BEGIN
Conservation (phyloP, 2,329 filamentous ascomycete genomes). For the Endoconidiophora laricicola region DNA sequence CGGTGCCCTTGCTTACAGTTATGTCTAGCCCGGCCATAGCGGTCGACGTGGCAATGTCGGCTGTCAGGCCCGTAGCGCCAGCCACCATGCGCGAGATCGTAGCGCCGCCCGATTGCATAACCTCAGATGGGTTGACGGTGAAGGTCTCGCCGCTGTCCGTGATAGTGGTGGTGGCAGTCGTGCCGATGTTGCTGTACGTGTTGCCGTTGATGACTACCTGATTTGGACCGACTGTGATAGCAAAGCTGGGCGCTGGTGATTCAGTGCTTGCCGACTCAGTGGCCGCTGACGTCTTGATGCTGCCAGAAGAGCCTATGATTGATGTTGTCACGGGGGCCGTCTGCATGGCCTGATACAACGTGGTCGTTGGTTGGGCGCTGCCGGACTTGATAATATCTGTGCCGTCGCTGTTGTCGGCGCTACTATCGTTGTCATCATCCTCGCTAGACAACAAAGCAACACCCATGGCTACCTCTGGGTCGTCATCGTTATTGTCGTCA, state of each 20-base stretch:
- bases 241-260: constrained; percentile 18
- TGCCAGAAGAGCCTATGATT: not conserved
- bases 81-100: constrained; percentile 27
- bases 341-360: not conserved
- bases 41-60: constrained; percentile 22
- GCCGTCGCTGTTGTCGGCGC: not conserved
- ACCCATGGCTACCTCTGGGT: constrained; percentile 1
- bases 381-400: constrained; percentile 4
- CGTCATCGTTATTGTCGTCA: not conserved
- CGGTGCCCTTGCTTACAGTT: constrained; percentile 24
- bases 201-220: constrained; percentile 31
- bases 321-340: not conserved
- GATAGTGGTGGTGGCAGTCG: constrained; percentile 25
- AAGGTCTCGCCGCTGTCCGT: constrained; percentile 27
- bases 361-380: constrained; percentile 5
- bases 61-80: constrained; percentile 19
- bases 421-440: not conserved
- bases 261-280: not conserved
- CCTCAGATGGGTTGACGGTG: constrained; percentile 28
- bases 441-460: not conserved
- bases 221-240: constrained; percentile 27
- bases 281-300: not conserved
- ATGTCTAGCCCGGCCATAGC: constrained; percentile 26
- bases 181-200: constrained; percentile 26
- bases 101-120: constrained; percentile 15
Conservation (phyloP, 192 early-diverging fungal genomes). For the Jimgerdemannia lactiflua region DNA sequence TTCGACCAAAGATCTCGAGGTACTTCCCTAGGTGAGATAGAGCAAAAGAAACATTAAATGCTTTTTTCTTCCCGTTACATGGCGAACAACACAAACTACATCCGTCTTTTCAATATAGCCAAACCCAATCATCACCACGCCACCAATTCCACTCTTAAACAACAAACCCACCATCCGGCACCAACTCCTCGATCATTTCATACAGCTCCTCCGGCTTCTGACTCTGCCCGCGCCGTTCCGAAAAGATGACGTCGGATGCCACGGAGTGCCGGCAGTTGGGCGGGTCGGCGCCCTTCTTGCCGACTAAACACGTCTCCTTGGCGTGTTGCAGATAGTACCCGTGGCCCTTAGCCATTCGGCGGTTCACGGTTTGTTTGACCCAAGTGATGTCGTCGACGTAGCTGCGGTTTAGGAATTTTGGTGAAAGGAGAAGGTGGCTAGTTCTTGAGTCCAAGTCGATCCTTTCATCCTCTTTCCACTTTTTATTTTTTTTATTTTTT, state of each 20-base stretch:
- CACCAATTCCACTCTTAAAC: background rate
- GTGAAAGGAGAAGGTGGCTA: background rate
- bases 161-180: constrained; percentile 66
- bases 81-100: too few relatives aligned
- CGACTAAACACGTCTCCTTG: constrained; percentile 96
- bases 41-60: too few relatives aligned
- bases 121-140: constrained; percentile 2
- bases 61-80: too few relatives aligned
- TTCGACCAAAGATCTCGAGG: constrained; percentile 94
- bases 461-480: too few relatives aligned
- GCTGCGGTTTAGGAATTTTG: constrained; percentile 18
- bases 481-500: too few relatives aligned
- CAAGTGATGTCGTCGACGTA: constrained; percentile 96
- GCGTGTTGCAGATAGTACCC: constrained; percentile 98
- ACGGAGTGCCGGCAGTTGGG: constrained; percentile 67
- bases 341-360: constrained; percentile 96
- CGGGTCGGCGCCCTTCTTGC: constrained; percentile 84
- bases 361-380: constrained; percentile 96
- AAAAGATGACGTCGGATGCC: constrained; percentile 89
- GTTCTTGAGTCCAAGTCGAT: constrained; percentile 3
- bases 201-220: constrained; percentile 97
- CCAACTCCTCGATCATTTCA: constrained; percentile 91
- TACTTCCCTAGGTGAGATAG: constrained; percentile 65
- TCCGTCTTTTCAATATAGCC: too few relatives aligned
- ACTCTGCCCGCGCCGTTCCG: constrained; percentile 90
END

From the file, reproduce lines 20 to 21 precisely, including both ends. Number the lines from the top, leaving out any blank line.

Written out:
- CCTCAGATGGGTTGACGGTG: constrained; percentile 28
- bases 441-460: not conserved